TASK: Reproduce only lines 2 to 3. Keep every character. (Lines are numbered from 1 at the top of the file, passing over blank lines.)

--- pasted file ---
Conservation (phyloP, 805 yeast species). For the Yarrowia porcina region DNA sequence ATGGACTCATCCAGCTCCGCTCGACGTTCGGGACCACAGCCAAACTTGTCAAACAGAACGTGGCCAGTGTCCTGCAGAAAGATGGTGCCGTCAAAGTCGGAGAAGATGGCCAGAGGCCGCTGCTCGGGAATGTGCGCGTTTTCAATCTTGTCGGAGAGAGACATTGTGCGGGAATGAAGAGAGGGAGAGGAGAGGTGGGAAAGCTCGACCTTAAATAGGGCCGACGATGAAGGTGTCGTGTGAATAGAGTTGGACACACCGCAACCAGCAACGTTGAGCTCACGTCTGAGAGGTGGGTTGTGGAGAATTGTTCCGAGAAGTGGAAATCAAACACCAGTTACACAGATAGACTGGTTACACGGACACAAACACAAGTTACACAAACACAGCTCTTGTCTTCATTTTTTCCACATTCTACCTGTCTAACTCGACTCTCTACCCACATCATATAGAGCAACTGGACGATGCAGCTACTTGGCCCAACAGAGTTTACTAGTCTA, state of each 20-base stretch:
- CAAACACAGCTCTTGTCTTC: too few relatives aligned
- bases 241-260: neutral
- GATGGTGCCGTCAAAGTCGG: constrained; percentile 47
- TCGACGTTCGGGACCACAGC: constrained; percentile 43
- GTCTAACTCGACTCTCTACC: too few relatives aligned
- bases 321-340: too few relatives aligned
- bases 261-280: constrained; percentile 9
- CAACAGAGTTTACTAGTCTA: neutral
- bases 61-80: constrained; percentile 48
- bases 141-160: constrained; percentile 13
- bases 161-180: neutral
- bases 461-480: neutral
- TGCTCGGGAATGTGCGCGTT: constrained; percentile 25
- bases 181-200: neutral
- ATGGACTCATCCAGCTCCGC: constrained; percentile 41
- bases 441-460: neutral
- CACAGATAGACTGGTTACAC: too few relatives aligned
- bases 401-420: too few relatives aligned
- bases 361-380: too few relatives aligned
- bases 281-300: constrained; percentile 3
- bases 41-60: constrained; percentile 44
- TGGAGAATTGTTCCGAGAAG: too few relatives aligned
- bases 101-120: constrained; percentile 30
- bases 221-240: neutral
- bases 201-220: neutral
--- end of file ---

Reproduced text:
- CAAACACAGCTCTTGTCTTC: too few relatives aligned
- bases 241-260: neutral